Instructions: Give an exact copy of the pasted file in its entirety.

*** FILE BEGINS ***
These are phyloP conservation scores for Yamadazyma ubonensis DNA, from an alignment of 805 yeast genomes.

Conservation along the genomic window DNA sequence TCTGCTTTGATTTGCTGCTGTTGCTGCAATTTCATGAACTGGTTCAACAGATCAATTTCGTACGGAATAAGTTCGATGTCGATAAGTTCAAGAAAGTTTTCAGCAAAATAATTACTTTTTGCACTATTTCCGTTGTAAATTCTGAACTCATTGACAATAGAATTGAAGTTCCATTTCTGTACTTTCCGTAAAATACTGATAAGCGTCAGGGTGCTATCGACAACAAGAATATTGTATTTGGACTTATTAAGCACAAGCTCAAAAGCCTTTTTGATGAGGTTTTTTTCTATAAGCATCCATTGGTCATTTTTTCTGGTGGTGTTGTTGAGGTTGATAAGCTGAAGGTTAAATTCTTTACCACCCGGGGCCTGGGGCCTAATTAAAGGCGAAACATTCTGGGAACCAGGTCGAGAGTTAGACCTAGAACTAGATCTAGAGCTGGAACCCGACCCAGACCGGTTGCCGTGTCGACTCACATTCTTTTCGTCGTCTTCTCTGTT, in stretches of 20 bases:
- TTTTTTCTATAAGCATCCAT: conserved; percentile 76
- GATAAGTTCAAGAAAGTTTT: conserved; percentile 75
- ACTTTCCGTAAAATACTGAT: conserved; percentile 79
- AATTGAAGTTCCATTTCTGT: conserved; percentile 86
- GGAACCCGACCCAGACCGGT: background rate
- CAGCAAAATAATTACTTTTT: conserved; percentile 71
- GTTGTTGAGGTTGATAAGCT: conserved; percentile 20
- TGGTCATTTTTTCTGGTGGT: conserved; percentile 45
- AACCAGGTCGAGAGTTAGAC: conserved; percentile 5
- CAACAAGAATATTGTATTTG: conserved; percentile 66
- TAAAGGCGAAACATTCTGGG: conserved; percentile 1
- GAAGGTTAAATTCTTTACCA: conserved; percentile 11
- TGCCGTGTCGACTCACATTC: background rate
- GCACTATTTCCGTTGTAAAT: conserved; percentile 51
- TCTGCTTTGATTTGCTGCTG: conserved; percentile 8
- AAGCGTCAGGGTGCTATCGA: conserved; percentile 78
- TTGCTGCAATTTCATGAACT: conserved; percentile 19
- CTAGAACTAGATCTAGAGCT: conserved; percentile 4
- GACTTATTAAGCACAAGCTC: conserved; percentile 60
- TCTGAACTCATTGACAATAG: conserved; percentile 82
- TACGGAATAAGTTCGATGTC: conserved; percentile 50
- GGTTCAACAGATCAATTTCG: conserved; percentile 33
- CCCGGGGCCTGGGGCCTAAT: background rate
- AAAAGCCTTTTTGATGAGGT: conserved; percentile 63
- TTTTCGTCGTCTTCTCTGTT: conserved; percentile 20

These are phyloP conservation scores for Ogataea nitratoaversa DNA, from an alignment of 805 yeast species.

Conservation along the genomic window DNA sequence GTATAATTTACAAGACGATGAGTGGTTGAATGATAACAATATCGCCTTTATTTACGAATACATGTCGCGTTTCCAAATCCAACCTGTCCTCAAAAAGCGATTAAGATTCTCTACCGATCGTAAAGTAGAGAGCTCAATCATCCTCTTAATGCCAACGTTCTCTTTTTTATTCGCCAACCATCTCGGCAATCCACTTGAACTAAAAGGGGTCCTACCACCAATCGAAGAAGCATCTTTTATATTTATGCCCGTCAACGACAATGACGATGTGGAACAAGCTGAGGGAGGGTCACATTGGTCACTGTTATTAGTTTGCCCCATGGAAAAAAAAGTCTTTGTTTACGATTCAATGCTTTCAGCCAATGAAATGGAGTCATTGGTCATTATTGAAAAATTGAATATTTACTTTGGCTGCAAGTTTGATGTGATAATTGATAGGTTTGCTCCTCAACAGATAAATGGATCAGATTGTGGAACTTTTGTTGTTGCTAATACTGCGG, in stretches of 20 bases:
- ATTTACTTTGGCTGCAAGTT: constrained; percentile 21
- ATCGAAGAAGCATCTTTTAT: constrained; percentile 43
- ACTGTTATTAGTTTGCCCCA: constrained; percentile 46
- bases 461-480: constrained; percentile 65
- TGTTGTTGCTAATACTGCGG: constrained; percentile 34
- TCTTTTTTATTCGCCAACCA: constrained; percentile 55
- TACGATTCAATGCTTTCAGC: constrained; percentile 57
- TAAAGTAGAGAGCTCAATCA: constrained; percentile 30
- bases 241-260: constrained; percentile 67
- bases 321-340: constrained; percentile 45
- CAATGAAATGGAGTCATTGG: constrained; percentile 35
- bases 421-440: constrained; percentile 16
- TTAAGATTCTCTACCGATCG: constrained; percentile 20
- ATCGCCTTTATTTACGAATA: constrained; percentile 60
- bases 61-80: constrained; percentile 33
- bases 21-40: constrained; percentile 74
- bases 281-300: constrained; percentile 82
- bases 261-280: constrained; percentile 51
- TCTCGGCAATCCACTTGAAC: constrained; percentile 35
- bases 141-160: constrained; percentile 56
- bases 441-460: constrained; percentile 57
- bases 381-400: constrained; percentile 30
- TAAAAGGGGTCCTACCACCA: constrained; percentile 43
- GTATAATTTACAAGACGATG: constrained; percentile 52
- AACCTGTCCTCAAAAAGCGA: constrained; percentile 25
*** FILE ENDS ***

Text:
These are phyloP conservation scores for Yamadazyma ubonensis DNA, from an alignment of 805 yeast genomes.

Conservation along the genomic window DNA sequence TCTGCTTTGATTTGCTGCTGTTGCTGCAATTTCATGAACTGGTTCAACAGATCAATTTCGTACGGAATAAGTTCGATGTCGATAAGTTCAAGAAAGTTTTCAGCAAAATAATTACTTTTTGCACTATTTCCGTTGTAAATTCTGAACTCATTGACAATAGAATTGAAGTTCCATTTCTGTACTTTCCGTAAAATACTGATAAGCGTCAGGGTGCTATCGACAACAAGAATATTGTATTTGGACTTATTAAGCACAAGCTCAAAAGCCTTTTTGATGAGGTTTTTTTCTATAAGCATCCATTGGTCATTTTTTCTGGTGGTGTTGTTGAGGTTGATAAGCTGAAGGTTAAATTCTTTACCACCCGGGGCCTGGGGCCTAATTAAAGGCGAAACATTCTGGGAACCAGGTCGAGAGTTAGACCTAGAACTAGATCTAGAGCTGGAACCCGACCCAGACCGGTTGCCGTGTCGACTCACATTCTTTTCGTCGTCTTCTCTGTT, in stretches of 20 bases:
- TTTTTTCTATAAGCATCCAT: conserved; percentile 76
- GATAAGTTCAAGAAAGTTTT: conserved; percentile 75
- ACTTTCCGTAAAATACTGAT: conserved; percentile 79
- AATTGAAGTTCCATTTCTGT: conserved; percentile 86
- GGAACCCGACCCAGACCGGT: background rate
- CAGCAAAATAATTACTTTTT: conserved; percentile 71
- GTTGTTGAGGTTGATAAGCT: conserved; percentile 20
- TGGTCATTTTTTCTGGTGGT: conserved; percentile 45
- AACCAGGTCGAGAGTTAGAC: conserved; percentile 5
- CAACAAGAATATTGTATTTG: conserved; percentile 66
- TAAAGGCGAAACATTCTGGG: conserved; percentile 1
- GAAGGTTAAATTCTTTACCA: conserved; percentile 11
- TGCCGTGTCGACTCACATTC: background rate
- GCACTATTTCCGTTGTAAAT: conserved; percentile 51
- TCTGCTTTGATTTGCTGCTG: conserved; percentile 8
- AAGCGTCAGGGTGCTATCGA: conserved; percentile 78
- TTGCTGCAATTTCATGAACT: conserved; percentile 19
- CTAGAACTAGATCTAGAGCT: conserved; percentile 4
- GACTTATTAAGCACAAGCTC: conserved; percentile 60
- TCTGAACTCATTGACAATAG: conserved; percentile 82
- TACGGAATAAGTTCGATGTC: conserved; percentile 50
- GGTTCAACAGATCAATTTCG: conserved; percentile 33
- CCCGGGGCCTGGGGCCTAAT: background rate
- AAAAGCCTTTTTGATGAGGT: conserved; percentile 63
- TTTTCGTCGTCTTCTCTGTT: conserved; percentile 20

These are phyloP conservation scores for Ogataea nitratoaversa DNA, from an alignment of 805 yeast species.

Conservation along the genomic window DNA sequence GTATAATTTACAAGACGATGAGTGGTTGAATGATAACAATATCGCCTTTATTTACGAATACATGTCGCGTTTCCAAATCCAACCTGTCCTCAAAAAGCGATTAAGATTCTCTACCGATCGTAAAGTAGAGAGCTCAATCATCCTCTTAATGCCAACGTTCTCTTTTTTATTCGCCAACCATCTCGGCAATCCACTTGAACTAAAAGGGGTCCTACCACCAATCGAAGAAGCATCTTTTATATTTATGCCCGTCAACGACAATGACGATGTGGAACAAGCTGAGGGAGGGTCACATTGGTCACTGTTATTAGTTTGCCCCATGGAAAAAAAAGTCTTTGTTTACGATTCAATGCTTTCAGCCAATGAAATGGAGTCATTGGTCATTATTGAAAAATTGAATATTTACTTTGGCTGCAAGTTTGATGTGATAATTGATAGGTTTGCTCCTCAACAGATAAATGGATCAGATTGTGGAACTTTTGTTGTTGCTAATACTGCGG, in stretches of 20 bases:
- ATTTACTTTGGCTGCAAGTT: constrained; percentile 21
- ATCGAAGAAGCATCTTTTAT: constrained; percentile 43
- ACTGTTATTAGTTTGCCCCA: constrained; percentile 46
- bases 461-480: constrained; percentile 65
- TGTTGTTGCTAATACTGCGG: constrained; percentile 34
- TCTTTTTTATTCGCCAACCA: constrained; percentile 55
- TACGATTCAATGCTTTCAGC: constrained; percentile 57
- TAAAGTAGAGAGCTCAATCA: constrained; percentile 30
- bases 241-260: constrained; percentile 67
- bases 321-340: constrained; percentile 45
- CAATGAAATGGAGTCATTGG: constrained; percentile 35
- bases 421-440: constrained; percentile 16
- TTAAGATTCTCTACCGATCG: constrained; percentile 20
- ATCGCCTTTATTTACGAATA: constrained; percentile 60
- bases 61-80: constrained; percentile 33
- bases 21-40: constrained; percentile 74
- bases 281-300: constrained; percentile 82
- bases 261-280: constrained; percentile 51
- TCTCGGCAATCCACTTGAAC: constrained; percentile 35
- bases 141-160: constrained; percentile 56
- bases 441-460: constrained; percentile 57
- bases 381-400: constrained; percentile 30
- TAAAAGGGGTCCTACCACCA: constrained; percentile 43
- GTATAATTTACAAGACGATG: constrained; percentile 52
- AACCTGTCCTCAAAAAGCGA: constrained; percentile 25